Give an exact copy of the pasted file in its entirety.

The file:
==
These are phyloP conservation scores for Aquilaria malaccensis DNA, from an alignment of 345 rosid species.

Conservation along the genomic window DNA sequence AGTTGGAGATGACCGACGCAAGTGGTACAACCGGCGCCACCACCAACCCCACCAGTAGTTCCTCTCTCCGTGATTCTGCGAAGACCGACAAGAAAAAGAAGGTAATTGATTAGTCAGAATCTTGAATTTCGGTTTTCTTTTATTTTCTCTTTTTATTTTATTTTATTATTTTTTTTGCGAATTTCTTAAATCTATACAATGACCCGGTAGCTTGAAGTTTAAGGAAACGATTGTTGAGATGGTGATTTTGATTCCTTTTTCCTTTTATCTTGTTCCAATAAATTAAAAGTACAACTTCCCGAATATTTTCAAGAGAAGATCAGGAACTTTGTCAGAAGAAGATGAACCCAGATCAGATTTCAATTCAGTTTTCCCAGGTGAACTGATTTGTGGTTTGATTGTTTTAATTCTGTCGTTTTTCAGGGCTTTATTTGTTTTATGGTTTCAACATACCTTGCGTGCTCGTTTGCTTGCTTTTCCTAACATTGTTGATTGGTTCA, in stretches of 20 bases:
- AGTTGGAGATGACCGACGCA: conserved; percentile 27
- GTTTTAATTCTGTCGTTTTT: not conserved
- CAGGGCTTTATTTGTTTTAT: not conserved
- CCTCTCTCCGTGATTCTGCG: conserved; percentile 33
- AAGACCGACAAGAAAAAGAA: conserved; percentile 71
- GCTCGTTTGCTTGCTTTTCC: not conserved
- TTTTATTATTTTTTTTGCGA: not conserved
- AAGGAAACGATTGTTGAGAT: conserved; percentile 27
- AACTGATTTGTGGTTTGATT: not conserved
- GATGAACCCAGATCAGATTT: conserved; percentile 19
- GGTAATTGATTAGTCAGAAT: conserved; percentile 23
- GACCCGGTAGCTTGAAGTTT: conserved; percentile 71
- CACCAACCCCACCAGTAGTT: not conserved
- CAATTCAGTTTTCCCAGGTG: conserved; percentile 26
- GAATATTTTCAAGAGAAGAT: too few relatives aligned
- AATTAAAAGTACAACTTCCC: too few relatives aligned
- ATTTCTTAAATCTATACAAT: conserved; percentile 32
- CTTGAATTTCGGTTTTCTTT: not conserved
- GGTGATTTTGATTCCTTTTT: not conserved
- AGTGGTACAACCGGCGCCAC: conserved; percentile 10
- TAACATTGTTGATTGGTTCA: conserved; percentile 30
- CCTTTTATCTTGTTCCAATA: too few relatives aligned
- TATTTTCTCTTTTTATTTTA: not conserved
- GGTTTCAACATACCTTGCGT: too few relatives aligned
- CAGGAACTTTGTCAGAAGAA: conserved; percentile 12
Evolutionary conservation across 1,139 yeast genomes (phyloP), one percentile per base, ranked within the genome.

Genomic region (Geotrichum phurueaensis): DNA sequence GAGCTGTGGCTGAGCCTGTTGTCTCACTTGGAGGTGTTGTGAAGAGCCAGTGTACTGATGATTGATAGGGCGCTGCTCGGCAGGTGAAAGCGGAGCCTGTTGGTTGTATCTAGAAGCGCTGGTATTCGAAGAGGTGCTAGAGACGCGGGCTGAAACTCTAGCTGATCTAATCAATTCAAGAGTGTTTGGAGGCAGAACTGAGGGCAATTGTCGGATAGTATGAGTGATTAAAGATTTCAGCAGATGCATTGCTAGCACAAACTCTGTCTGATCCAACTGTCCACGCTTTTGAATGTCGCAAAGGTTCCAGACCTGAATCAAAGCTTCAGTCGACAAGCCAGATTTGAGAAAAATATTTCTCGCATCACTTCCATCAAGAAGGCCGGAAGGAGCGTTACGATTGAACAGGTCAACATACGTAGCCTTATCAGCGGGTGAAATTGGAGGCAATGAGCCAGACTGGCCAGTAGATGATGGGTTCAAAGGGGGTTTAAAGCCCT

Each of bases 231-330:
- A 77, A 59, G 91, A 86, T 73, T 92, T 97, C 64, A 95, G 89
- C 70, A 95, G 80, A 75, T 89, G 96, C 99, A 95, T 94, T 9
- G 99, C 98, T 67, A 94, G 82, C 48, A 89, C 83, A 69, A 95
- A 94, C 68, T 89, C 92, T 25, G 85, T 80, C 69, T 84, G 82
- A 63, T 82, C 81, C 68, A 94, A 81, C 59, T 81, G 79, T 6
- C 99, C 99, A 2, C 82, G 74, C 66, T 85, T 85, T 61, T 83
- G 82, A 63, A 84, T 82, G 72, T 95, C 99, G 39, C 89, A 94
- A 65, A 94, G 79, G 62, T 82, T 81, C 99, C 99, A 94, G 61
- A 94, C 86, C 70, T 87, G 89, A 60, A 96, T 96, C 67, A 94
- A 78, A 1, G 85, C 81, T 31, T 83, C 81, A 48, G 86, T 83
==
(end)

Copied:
These are phyloP conservation scores for Aquilaria malaccensis DNA, from an alignment of 345 rosid species.

Conservation along the genomic window DNA sequence AGTTGGAGATGACCGACGCAAGTGGTACAACCGGCGCCACCACCAACCCCACCAGTAGTTCCTCTCTCCGTGATTCTGCGAAGACCGACAAGAAAAAGAAGGTAATTGATTAGTCAGAATCTTGAATTTCGGTTTTCTTTTATTTTCTCTTTTTATTTTATTTTATTATTTTTTTTGCGAATTTCTTAAATCTATACAATGACCCGGTAGCTTGAAGTTTAAGGAAACGATTGTTGAGATGGTGATTTTGATTCCTTTTTCCTTTTATCTTGTTCCAATAAATTAAAAGTACAACTTCCCGAATATTTTCAAGAGAAGATCAGGAACTTTGTCAGAAGAAGATGAACCCAGATCAGATTTCAATTCAGTTTTCCCAGGTGAACTGATTTGTGGTTTGATTGTTTTAATTCTGTCGTTTTTCAGGGCTTTATTTGTTTTATGGTTTCAACATACCTTGCGTGCTCGTTTGCTTGCTTTTCCTAACATTGTTGATTGGTTCA, in stretches of 20 bases:
- AGTTGGAGATGACCGACGCA: conserved; percentile 27
- GTTTTAATTCTGTCGTTTTT: not conserved
- CAGGGCTTTATTTGTTTTAT: not conserved
- CCTCTCTCCGTGATTCTGCG: conserved; percentile 33
- AAGACCGACAAGAAAAAGAA: conserved; percentile 71
- GCTCGTTTGCTTGCTTTTCC: not conserved
- TTTTATTATTTTTTTTGCGA: not conserved
- AAGGAAACGATTGTTGAGAT: conserved; percentile 27
- AACTGATTTGTGGTTTGATT: not conserved
- GATGAACCCAGATCAGATTT: conserved; percentile 19
- GGTAATTGATTAGTCAGAAT: conserved; percentile 23
- GACCCGGTAGCTTGAAGTTT: conserved; percentile 71
- CACCAACCCCACCAGTAGTT: not conserved
- CAATTCAGTTTTCCCAGGTG: conserved; percentile 26
- GAATATTTTCAAGAGAAGAT: too few relatives aligned
- AATTAAAAGTACAACTTCCC: too few relatives aligned
- ATTTCTTAAATCTATACAAT: conserved; percentile 32
- CTTGAATTTCGGTTTTCTTT: not conserved
- GGTGATTTTGATTCCTTTTT: not conserved
- AGTGGTACAACCGGCGCCAC: conserved; percentile 10
- TAACATTGTTGATTGGTTCA: conserved; percentile 30
- CCTTTTATCTTGTTCCAATA: too few relatives aligned
- TATTTTCTCTTTTTATTTTA: not conserved
- GGTTTCAACATACCTTGCGT: too few relatives aligned
- CAGGAACTTTGTCAGAAGAA: conserved; percentile 12
Evolutionary conservation across 1,139 yeast genomes (phyloP), one percentile per base, ranked within the genome.

Genomic region (Geotrichum phurueaensis): DNA sequence GAGCTGTGGCTGAGCCTGTTGTCTCACTTGGAGGTGTTGTGAAGAGCCAGTGTACTGATGATTGATAGGGCGCTGCTCGGCAGGTGAAAGCGGAGCCTGTTGGTTGTATCTAGAAGCGCTGGTATTCGAAGAGGTGCTAGAGACGCGGGCTGAAACTCTAGCTGATCTAATCAATTCAAGAGTGTTTGGAGGCAGAACTGAGGGCAATTGTCGGATAGTATGAGTGATTAAAGATTTCAGCAGATGCATTGCTAGCACAAACTCTGTCTGATCCAACTGTCCACGCTTTTGAATGTCGCAAAGGTTCCAGACCTGAATCAAAGCTTCAGTCGACAAGCCAGATTTGAGAAAAATATTTCTCGCATCACTTCCATCAAGAAGGCCGGAAGGAGCGTTACGATTGAACAGGTCAACATACGTAGCCTTATCAGCGGGTGAAATTGGAGGCAATGAGCCAGACTGGCCAGTAGATGATGGGTTCAAAGGGGGTTTAAAGCCCT

Each of bases 231-330:
- A 77, A 59, G 91, A 86, T 73, T 92, T 97, C 64, A 95, G 89
- C 70, A 95, G 80, A 75, T 89, G 96, C 99, A 95, T 94, T 9
- G 99, C 98, T 67, A 94, G 82, C 48, A 89, C 83, A 69, A 95
- A 94, C 68, T 89, C 92, T 25, G 85, T 80, C 69, T 84, G 82
- A 63, T 82, C 81, C 68, A 94, A 81, C 59, T 81, G 79, T 6
- C 99, C 99, A 2, C 82, G 74, C 66, T 85, T 85, T 61, T 83
- G 82, A 63, A 84, T 82, G 72, T 95, C 99, G 39, C 89, A 94
- A 65, A 94, G 79, G 62, T 82, T 81, C 99, C 99, A 94, G 61
- A 94, C 86, C 70, T 87, G 89, A 60, A 96, T 96, C 67, A 94
- A 78, A 1, G 85, C 81, T 31, T 83, C 81, A 48, G 86, T 83